The British government is preparing for a move that’s common practice elsewhere: it is subject to providing a photo ID in order to be able to vote in the general election. This would be enshrined in law, as it would be JustifiesTo anticipate the possibility of electoral fraud. However, critics of the change in electoral rules are already burying democracy in the UK.
Until now, it was only sufficient that the name and address were mentioned at the polling stations, and the voter could actually complain. However, according to the initiators of the change, this measure provides an opportunity to steal votes.
However, civil society organizations see this
The proposed amendment would discriminate against members of ethnic and working class minorities, who often do not possess a photo ID.
a WatchmanIt is separate Opinion article He also criticized the planned electoral reform, stressing that the new rule could deter a quarter of potential voters from appearing at the polls at all, such as young people who do not have a passport or license. It is true that local governments are planned to require free voter ID cards before the elections, which eliminates this problem. But critics aren’t convinced of that either.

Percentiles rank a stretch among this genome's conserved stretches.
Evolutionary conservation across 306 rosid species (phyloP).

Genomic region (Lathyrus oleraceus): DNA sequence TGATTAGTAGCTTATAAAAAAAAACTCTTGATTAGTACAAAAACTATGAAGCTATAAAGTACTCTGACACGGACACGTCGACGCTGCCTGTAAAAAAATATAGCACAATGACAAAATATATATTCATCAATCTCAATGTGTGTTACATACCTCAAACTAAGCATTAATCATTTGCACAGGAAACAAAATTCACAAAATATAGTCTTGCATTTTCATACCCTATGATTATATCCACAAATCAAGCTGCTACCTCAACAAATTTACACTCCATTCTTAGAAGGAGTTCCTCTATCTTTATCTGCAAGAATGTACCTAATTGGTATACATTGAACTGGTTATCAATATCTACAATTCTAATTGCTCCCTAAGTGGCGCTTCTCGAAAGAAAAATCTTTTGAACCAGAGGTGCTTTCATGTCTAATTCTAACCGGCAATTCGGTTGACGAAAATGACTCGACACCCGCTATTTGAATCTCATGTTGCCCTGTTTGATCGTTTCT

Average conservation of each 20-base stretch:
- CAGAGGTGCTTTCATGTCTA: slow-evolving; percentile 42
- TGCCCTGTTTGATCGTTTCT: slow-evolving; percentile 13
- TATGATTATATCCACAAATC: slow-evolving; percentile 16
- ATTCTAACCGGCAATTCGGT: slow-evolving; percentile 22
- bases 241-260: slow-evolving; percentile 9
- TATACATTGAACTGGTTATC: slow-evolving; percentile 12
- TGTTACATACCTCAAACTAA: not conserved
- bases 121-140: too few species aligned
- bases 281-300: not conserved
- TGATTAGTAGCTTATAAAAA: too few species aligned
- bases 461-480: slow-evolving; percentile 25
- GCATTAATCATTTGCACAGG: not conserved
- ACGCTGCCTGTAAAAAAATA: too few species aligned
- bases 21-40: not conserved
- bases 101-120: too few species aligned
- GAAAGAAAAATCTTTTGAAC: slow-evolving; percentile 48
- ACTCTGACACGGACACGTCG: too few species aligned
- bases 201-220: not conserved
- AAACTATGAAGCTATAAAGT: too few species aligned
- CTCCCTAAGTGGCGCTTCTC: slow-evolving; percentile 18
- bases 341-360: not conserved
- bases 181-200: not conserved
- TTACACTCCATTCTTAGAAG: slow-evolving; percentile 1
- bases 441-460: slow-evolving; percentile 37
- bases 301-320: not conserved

According to the Guardian owner: „Expensive and Any “unnecessary” step that would exclude millions of voters from the election, and the cause of election fraud, well, has not been sufficiently proven.
If election fraud was a real problem, the British would already know it, because they would be faced with hundreds on Election Day by someone already voting on their behalf. For example, of the 595 suspected electoral fraud cases investigated in 2019, only 33 were found to have voted in favor of theft.
That, in turn, represents a fraction of the 58 million votes cast that year, 0.000057 percent.
According to the author of the article, there is also a major criticism that many legitimate voters do not have an ID.
In the UK, 11 million people do not have a photo ID because it is not required to have it, and there is no free or cheap ID.
When the British government provides a model for other countries, Ergo forgets to note that there are essentially mandatory personalities and that the state bears the fees for their exhibition. Therefore, The Guardian believes that the poorest and already marginalized groups are the most deprived under the new law, and excludes them from British democracy.
The electoral reform plan sparked discontent even from some conservatives, with former Brexit Minister David Davis saying it was all “an illiberal solution to a problem that does not exist”.
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